Notwithstanding Trump’s initial anti-NATO rhetoric, during his administration the alliance has continuously expanded its operations and global footprint. NATO member states recently reaffirmed unequivocally the 2008 Bucharest Summit decision that Ukraine and Georgia will eventually join the alliance, and before traveling to Washington Stoltenberg attended 12-day NATO-exercises in Georgia. NATO has deployed combat-ready battalions in the Baltics and Poland, where more than 4000 US troops are stationed and discussions are taking place on a permanent US base. It has stepped up naval activity in the Black Sea and provided lethal weapons to Ukraine. In important respects, moreover, NATO has been transformed into a global alliance, enabling the United States to carry out military operations in Africa, Asia, and the Middle East through a network of bases and “lilipads” in 41 “partner” states. Following President Jair Bolsonaro’s visit to the White House in March Trump declared that Brazil should be considered for NATO membership.

The foreign ministers could not ignore two serious conflicts within the alliance. Vice President Pence reaffirmed US opposition to the NordStream 2 pipeline, proclaiming that it “could turn Germany’s economy into literally a captive of Russia.” Germany has already made significant concessions by constructing two terminals to import LNG and conceding that gas will continue to transit from Russia across Ukraine. Nevertheless, there can be little doubt that NordStream 2 remains a “red line” for the German state and also for German industry, whose competitiveness would be diminished if compelled to import more expensive LNG from the United States. This was confirmed by Berlin’s decisive response to Macron’s unprecedented threat to bring the project under the Commission’s control unless France obtained an increased Eurozone budget, one more sign of the demise of the Franco-German partnership.

Turkey’s refusal to abandon its commitment to purchase the S-400 air defense system from Russia threatens its membership of NATO and the viability of Incirlik Air base with its stockpile of tactical nuclear weapons. In Washington, Turkish Foreign Minister Mevlut Cavusoglu insisted that the “S-400 deal is a done deal.” However, the United States has threatened to cancel Turkey’s participation in the F-35 jet fighter program, an important industrial project, and is almost certain to enact draconian sanctions against Turkey’s already fragile financial sector if it proceeds with the purchase. Washington is unlikely to acquiesce in Turkey’s decision, but it will be difficult to find a compromise as Turkey moves towards broader cooperation with Russia.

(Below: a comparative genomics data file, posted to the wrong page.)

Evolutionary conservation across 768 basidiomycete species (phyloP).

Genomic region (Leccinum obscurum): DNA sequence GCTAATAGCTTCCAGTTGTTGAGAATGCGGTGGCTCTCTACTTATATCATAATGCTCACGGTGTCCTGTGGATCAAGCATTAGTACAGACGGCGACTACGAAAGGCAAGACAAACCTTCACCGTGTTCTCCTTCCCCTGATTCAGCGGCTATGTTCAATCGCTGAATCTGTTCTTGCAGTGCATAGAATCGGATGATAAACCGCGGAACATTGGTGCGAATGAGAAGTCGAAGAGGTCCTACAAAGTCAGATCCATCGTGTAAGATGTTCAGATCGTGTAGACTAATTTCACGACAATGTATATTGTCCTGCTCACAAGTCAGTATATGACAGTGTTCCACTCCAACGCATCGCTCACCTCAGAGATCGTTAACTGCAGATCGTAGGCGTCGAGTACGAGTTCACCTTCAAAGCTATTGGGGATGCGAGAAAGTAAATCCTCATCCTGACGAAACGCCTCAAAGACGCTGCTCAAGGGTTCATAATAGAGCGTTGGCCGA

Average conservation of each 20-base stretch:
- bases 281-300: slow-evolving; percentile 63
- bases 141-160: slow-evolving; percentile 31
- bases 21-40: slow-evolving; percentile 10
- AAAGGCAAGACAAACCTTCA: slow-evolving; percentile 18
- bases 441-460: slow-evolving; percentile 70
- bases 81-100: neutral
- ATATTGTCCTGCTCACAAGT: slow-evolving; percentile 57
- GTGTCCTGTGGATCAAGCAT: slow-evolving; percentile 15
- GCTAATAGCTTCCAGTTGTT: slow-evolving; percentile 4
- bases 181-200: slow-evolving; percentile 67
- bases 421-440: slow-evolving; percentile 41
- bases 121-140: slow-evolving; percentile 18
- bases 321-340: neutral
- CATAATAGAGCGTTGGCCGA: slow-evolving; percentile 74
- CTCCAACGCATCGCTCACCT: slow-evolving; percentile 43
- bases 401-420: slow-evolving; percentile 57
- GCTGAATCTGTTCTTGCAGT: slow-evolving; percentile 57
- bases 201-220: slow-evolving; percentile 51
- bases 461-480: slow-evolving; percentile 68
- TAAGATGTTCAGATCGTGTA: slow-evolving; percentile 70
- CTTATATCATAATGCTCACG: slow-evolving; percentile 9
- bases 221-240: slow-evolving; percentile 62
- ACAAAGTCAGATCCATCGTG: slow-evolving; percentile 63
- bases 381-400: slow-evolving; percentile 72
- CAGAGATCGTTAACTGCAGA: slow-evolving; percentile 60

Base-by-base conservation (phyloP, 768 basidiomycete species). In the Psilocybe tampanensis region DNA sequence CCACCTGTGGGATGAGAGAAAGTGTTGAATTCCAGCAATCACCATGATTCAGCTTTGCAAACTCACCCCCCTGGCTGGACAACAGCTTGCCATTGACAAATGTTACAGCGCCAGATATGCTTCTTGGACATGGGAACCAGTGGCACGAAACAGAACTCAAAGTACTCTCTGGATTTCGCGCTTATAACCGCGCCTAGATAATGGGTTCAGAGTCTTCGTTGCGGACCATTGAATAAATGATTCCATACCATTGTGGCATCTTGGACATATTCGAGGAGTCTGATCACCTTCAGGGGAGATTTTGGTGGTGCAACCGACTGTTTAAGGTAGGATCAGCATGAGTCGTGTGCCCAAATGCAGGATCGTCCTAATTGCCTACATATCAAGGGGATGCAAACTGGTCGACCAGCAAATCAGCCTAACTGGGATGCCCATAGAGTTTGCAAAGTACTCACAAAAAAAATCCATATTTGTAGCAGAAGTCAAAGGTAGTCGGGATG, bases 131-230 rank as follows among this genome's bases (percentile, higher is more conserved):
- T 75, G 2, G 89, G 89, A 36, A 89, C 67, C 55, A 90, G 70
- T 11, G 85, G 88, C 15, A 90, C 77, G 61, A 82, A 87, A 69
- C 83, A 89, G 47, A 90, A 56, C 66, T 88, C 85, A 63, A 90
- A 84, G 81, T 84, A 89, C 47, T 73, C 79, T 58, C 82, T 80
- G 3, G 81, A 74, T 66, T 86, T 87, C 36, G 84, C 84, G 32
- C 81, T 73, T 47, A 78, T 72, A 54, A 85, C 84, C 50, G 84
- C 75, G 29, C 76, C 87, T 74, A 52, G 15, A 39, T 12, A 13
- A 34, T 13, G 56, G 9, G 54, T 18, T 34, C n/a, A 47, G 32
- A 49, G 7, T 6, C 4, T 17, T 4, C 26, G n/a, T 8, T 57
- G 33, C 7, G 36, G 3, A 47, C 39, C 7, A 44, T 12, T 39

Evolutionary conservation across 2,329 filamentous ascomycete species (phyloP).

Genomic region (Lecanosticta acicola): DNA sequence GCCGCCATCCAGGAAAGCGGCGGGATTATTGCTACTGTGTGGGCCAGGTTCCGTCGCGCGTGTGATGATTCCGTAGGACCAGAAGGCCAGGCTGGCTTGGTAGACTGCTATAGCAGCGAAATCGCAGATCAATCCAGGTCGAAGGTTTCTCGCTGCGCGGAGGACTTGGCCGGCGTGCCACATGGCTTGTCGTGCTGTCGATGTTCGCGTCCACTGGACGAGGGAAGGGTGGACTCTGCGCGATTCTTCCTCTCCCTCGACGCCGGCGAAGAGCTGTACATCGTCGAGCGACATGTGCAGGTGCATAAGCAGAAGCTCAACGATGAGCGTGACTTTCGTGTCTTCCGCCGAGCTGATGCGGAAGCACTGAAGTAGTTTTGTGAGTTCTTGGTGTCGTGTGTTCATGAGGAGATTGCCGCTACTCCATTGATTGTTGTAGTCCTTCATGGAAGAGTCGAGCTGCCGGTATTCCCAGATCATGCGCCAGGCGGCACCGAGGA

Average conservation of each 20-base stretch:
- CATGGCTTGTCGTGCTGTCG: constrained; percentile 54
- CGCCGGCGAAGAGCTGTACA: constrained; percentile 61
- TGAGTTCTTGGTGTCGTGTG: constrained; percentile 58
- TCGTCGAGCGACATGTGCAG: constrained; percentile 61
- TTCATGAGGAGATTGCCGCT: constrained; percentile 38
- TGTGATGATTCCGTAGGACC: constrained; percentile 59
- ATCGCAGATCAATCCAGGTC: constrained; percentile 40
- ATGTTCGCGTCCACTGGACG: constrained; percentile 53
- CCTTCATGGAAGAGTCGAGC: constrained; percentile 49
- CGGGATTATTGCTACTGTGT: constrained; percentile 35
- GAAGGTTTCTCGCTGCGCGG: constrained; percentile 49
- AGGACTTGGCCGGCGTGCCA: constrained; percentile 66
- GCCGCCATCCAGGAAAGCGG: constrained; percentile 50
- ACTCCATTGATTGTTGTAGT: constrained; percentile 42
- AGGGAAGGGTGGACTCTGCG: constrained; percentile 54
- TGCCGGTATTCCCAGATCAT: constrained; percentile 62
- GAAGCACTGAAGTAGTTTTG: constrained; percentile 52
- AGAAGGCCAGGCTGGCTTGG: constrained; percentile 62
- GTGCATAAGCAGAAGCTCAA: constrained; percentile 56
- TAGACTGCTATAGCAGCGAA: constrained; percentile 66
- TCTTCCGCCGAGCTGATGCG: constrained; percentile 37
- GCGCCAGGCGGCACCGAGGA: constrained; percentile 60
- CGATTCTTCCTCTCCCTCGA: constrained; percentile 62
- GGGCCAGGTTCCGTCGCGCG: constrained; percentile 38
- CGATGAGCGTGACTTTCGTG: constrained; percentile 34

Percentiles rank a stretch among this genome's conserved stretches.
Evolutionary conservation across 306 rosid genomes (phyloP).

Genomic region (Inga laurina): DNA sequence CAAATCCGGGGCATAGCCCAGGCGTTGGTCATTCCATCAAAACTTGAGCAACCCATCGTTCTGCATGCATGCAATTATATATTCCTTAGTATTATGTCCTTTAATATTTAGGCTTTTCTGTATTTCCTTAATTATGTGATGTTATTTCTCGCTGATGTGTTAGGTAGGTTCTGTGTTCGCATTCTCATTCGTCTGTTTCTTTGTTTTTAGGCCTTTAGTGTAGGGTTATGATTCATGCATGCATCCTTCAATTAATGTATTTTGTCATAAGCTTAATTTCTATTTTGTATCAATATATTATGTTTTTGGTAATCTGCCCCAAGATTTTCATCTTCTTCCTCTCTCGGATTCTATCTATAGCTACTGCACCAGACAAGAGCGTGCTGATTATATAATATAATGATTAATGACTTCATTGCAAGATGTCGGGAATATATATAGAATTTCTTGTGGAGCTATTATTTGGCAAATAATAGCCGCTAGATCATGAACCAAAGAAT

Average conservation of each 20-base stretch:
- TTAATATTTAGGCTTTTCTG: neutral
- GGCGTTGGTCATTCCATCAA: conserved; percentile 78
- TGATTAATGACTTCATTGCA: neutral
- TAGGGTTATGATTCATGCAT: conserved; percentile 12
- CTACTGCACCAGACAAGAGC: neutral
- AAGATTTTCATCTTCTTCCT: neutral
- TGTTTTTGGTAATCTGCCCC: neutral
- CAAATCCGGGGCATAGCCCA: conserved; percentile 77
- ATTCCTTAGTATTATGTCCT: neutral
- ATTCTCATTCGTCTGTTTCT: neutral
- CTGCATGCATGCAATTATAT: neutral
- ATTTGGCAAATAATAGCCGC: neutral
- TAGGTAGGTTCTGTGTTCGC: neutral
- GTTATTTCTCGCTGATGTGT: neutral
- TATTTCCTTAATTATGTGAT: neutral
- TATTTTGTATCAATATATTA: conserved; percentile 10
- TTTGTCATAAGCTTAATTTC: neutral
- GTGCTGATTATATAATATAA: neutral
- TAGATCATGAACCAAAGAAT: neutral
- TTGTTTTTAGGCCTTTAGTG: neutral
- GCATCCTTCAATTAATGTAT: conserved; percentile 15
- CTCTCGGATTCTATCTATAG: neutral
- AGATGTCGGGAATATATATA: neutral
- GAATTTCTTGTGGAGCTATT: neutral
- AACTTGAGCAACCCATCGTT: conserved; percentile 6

Haunting the European ministers in Washington was the specter of China. Even as the EU Commission was formulating a more hawkish line on trade with China—prompting Macron to declare a “European Awakening”—Italy became the first G-7 member state to sign up to the Belt and Road Project. Following the EU-China Summit on April 9 the EU claimed that agreements over curbing subsidies, forced technology transfers, and market access in the final communique represented significant Chinese concessions. However, following the EU summit China now holds a second summit in Croatia with the 16+1 grouping, 11 of which are EU member states, highlighting European division.

There is growing interest in a comprehensive NATO response to China, first proposed by Stoltenberg at the Munich Security Conference in January, and reaffirmed in Washington by US and German officials. Such a response would correspond to the nascent trend towards bifurcation resulting from the US containment strategy. The United States and the EU have cooperated in the WTO against China and they continue to uphold their arms embargo. However, German business maintains a massive, if tenuous, presence in China. Europe is far more vulnerable to a trade war with China than the United States, and therefore less willing to challenge Beijing, as, for example, with respect to US pressure to exclude the Chinese telecoms giant Huawei from 5G networks. At the same time, transatlantic cooperation continues to be overshadowed by trade conflicts and Trump’s intransigence. Even as NATO considers a China policy, at the present time a declining Europe remains caught between the two economic superpowers, unable to act strategically but ultimately subordinated to the United States.

Source: http://valdaiclub.com/